Simon Rawlinson of Davis Langdon describes a new twist to this procurement route that combines elements of two-stage tendering and collaborative working

01 Introduction

Two-stage tendering is becoming an increasingly common procurement route, particularly in the current, buoyant construction market, where contractors are less prepared to enter into single-stage, lump-sum tenders.

While the two-stage approach promises programme acceleration and greater collaboration between designer and contractor, the reality on many projects is that clients can go to market with incomplete design information. They also incur extra costs associated with negotiation premiums and additional risk allowances when agreeing the second stage and, if the design continues to develop while the contractor finalises his price, may continue to hold the financial risk of design changes.

Under conventional two-stage procurement, problems also occur because insufficient integration takes place between the design and construction teams or if there is a lack of transparency in the contractor’s pricing.

Furthermore, specialist subcontractors may only become directly involved in finalising some aspects of the design once the contract is won. These issues and others can breed mistrust which can undermine the collaborative approach that many clients seek to encourage on their projects.

In response to these challenges, the University of Cambridge, supported by Davis Langdon has developed a procurement route that combines elements of develop and construct, two-stage tendering and partnering with a carefully managed design development, risk reduction and project procurement process. All projects that have used this method have been delivered to budget and most on time, which shows two-stage tendering can combine high project performance with a fair allocation of risk.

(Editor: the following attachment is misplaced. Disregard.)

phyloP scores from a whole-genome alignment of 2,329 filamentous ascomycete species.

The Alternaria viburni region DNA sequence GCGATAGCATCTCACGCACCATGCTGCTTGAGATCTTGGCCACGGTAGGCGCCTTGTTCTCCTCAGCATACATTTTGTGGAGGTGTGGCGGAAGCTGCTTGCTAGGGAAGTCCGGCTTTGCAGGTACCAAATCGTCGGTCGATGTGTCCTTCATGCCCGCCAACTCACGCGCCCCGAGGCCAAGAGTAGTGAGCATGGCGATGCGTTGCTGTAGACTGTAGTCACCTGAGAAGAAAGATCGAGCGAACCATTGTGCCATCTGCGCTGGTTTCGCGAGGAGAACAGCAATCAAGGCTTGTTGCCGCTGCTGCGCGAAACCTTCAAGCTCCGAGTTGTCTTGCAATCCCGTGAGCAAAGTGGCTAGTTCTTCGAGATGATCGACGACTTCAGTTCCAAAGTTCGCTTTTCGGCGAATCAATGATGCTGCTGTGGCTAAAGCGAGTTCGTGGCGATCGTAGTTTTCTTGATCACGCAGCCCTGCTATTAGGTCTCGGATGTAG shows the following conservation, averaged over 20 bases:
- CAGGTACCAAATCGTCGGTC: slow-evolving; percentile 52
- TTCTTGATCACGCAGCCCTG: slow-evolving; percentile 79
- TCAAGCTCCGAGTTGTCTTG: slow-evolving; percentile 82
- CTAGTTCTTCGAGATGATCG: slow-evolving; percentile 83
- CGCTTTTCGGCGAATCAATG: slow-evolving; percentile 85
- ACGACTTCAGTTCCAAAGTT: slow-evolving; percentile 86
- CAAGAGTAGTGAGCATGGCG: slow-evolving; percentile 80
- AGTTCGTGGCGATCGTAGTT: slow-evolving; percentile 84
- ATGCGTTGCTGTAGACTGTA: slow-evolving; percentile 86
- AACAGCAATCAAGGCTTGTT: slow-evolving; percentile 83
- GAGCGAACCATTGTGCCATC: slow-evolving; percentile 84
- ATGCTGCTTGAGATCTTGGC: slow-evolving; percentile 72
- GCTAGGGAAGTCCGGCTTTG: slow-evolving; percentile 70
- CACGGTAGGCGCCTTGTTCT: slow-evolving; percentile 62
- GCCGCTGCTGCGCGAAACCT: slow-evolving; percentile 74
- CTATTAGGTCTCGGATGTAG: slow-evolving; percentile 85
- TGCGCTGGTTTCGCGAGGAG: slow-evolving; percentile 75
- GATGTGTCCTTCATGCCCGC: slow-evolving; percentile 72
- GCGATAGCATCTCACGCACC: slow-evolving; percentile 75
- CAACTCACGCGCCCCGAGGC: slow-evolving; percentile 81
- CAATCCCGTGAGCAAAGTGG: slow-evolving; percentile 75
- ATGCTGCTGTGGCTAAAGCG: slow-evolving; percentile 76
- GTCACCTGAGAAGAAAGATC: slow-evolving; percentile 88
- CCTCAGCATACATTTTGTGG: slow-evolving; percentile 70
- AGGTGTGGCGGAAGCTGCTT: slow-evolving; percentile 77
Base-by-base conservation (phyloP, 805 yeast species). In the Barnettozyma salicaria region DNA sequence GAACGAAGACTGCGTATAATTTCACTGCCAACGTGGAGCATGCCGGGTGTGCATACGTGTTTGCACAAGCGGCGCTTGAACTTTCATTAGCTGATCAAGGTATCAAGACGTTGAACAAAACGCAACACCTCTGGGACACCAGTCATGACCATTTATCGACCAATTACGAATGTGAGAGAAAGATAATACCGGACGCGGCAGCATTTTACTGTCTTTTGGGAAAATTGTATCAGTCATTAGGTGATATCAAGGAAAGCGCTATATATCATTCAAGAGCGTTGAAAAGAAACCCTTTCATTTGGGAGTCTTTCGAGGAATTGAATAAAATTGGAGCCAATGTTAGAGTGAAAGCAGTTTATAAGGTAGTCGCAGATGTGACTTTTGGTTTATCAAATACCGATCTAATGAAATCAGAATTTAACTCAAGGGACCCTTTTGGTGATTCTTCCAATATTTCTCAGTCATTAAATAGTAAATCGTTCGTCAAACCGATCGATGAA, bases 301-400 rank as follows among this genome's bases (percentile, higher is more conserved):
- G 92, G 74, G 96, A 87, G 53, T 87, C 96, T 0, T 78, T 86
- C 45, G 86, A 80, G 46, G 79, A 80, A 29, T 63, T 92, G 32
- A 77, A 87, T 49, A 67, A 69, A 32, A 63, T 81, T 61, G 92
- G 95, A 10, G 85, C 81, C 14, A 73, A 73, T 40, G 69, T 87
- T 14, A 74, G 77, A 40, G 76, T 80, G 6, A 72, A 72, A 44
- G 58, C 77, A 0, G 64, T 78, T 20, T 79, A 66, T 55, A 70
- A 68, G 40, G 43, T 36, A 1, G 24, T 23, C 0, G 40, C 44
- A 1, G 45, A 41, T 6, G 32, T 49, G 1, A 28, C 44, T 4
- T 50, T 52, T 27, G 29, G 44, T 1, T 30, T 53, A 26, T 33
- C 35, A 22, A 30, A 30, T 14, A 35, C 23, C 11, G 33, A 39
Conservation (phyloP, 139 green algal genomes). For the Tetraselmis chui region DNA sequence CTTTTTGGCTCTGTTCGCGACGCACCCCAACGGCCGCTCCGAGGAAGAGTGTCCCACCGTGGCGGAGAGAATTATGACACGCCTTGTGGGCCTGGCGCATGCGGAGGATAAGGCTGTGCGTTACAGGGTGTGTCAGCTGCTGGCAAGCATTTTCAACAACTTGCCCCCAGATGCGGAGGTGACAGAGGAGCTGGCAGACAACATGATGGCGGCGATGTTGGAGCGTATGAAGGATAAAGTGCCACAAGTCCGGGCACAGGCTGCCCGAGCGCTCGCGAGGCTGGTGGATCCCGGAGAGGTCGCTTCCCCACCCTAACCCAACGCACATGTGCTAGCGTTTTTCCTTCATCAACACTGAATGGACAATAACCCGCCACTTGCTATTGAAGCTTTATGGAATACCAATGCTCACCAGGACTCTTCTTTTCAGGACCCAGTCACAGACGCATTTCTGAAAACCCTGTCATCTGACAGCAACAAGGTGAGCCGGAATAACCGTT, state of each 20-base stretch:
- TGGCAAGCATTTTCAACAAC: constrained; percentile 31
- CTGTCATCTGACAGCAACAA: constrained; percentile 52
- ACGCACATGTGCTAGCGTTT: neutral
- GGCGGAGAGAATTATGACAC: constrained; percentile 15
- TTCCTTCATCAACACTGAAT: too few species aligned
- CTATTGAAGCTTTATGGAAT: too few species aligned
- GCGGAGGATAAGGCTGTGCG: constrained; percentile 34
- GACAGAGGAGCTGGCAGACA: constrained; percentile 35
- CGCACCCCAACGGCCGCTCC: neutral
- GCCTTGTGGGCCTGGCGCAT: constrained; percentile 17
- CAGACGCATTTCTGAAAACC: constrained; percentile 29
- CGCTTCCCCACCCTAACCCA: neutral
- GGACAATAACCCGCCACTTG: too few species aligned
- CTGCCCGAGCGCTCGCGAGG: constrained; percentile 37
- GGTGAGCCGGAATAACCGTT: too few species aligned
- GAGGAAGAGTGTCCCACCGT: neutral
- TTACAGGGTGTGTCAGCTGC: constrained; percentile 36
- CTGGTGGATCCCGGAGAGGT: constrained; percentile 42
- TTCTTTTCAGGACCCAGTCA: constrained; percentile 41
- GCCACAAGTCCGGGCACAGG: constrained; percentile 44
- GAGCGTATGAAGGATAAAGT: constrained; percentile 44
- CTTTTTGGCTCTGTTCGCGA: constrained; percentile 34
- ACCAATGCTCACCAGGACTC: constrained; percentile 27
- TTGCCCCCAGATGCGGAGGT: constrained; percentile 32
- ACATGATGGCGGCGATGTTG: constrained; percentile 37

02 About the approach

  • It is a develop and construct approach in which the design team is, in most cases, novated to the main contractor before the fixed price is agreed
  • A main contractor is appointed at stage C or D
  • Tier two contractors are formally involved in design development and pricing before the fixed price is agreed
  • The preferred contract is NEC3 Engineering and Construction Contract Option A: Priced contract with activity schedule.

03 Background and benefits

Clients that want to maximise the impact of collaborative working using NEC are rethinking the way jobs are managed so they can achieve high design quality, manage risk and be certain of costs. By organising procurement so the project team is focused on meeting these objectives and jointly completing the design in line with the budget, all parties can be confident about a successful, profitable outcome.

The main benefits associated with the approach are as follows:

  • Effective management underpinning a fair allocation of design, performance and construction risk
  • Full integration of design and construction through collaborative working
  • Overlapping of design and procurement without risk of unpriced design development
  • Reduced need for an additional shadow design team, where the original team is novated